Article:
New Study: 96% of Americans Don't Understand the Basics of Crypto, Bitcoin, NFTs, or DeFi

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November is Crypto Literacy Month and new survey results show why a designated month toward crypto literacy is sorely necessary.


Key points

  • Approximately 98% of respondents failed a crypto literacy survey conducted in the U.S., Mexico, and Brazil -- the survey results were published by cryptoliteracy.org.
  • The "crypto curious" are encouraged to take a short 17-question quiz to assess their baseline, and then check out a series of free online resources to boost crypto understanding.

A new crypto survey found that 96% of Americans and 99% of Brazilian and Mexican respondents failed to pass a 17-question quiz regarding basic crypto concepts. The inaugural quiz and the results were published by cryptoliteracy.org, which is an industry initiative promoting broad consumer education of digital currencies. The program has backing from a group of major crypto players, including Coinme and CoinDesk.

Methodology for the crypto literacy survey and results

The quiz assesses knowledge of cryptocurrencies, Bitcoin, decentralized finance (DeFi), crypto exchanges, blockchains, mining, types of wallets, non-fungible tokens (NFTs), and general sentiment towards digital currencies. The survey was conducted by YouGov to a sample of 1,000 crypto- or Bitcoin-aware internet users within each country, balanced across age, ethnicity gender, and education.

According to the results, a significant crypto knowledge gap exists across the three surveyed countries: America, Brazil, and Mexico. Specific to the U.S., 4 in 10 respondents were unable to answer more than half of the questions, choosing instead the "don't know" response. However, Americans performed better than Brazilians, where 3 in 10 answered a third of quiz questions correctly. Overall, there were similar crypto adoption rates across each: 14% in Mexico, 15% in Brazil, 17% in the U.S.

"The survey was originally going to cover the U.S., but as we see adoption growing in Latin America we wanted to include two of the largest markets there to provide international benchmarking," said CEO and co-founder of Coinme and Crypto Literacy Month, Neil Bergquist, during a phone interview with me. "We'll continue to add other countries as we grow. For instance, El Salvador will be interesting to add as that country formally adopted Bitcoin as legal tender in September. We're curious to see if government adoption drives public understanding and use of crypto."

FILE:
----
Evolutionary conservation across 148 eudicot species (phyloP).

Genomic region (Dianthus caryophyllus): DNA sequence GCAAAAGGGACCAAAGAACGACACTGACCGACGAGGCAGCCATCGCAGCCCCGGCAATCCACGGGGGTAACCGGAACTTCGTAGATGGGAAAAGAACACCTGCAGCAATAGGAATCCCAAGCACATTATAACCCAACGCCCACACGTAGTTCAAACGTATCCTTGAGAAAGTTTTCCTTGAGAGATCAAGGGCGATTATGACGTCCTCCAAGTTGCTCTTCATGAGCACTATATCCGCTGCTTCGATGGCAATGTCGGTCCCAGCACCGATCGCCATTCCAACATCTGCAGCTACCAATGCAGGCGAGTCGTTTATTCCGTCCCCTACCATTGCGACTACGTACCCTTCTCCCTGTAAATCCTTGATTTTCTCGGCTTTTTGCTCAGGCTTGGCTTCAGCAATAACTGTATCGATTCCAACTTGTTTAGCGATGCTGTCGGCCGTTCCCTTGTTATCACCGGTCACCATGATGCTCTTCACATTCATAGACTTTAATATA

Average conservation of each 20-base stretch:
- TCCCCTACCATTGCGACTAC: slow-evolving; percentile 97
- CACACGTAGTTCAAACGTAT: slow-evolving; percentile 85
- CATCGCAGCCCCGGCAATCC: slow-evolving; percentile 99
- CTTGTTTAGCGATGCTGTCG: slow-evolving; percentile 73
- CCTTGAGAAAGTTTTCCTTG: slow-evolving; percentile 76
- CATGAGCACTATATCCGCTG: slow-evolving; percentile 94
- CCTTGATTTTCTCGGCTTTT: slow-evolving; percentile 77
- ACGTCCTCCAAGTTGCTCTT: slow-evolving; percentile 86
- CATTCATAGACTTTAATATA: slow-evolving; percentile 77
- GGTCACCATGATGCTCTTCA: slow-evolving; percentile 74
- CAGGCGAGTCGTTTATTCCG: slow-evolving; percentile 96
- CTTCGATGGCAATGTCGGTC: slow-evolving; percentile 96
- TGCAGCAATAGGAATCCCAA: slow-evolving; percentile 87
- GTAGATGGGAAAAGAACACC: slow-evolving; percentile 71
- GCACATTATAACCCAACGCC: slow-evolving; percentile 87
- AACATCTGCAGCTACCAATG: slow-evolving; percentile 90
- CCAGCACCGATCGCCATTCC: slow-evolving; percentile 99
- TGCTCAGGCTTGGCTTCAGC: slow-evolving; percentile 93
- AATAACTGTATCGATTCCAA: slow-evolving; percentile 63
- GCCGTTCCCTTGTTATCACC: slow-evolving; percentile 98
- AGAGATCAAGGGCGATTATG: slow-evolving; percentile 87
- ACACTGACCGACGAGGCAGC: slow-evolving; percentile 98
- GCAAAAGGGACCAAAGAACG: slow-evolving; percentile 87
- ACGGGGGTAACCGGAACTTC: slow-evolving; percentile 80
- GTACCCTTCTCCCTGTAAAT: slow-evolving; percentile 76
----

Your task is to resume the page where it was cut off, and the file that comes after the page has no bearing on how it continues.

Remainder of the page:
Key highlights of the crypto literacy report

The full report can be found here, but here are a few of the more interesting takeaways:

  • Ownership is the best teacher. In the U.S., Mexico, and Brazil, owning cryptocurrency is associated with higher performance on a test of cryptocurrency literacy.
  • Comprehension of Bitcoin fundamentals is low. Nine out of 10 survey respondents lacked knowledge that Bitcoin's supply was limited to 21 million. Additionally, only 4 out of 10 respondents had a clear understanding of what determines its price.
  • Crypto's use case varies by geography and generation. Approximately 25% of Brazilians and one-third of Mexican respondents would use crypto to pay for goods and services. However, 50% of Americans reported they would utilize crypto to save for the future. Younger generations in the U.S. were nearly three times more likely to use crypto as a means for payments than older generations who see it as more of an investment.
  • Mexico and Brazil lead with intent to buy or sell crypto. Of respondents, 30% of Brazilians and 28% of Mexicans advised they intend to purchase or sell cryptocurrencies in the next six months, versus 12% of Americans.

Charting a path toward greater crypto understanding

One finding that was a bit surprising was that as an asset class, cryptocurrencies are failing in their collective mission to advance financial inclusion and economic equality -- those were key drivers of the Bitcoin white paper that started the crypto craze 13 years ago. The cryptoliteracy.org organizers believe that they can change that imbalance through education.

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"One of the goals of cryptoliteracy.org is to turn that around by providing an accessible and inclusive learning environment for anyone who wants to better understand cryptocurrencies at a fundamental level that's not a Reddit forum or YouTube tribe, which aren't always acceptable to new users," said Bergquist.

He encourages anyone who's interested in learning more about cryptocurrencies to start by taking the free quiz by clicking here to establish a baseline of their understanding. Bergquist then suggests that the "crypto curious" can sample a series of curated learning resources that progress through beginner, intermediate, and expert stages on various topics. These resources are free and are offered as part of the inaugural Crypto Literacy Month, which is underway now.

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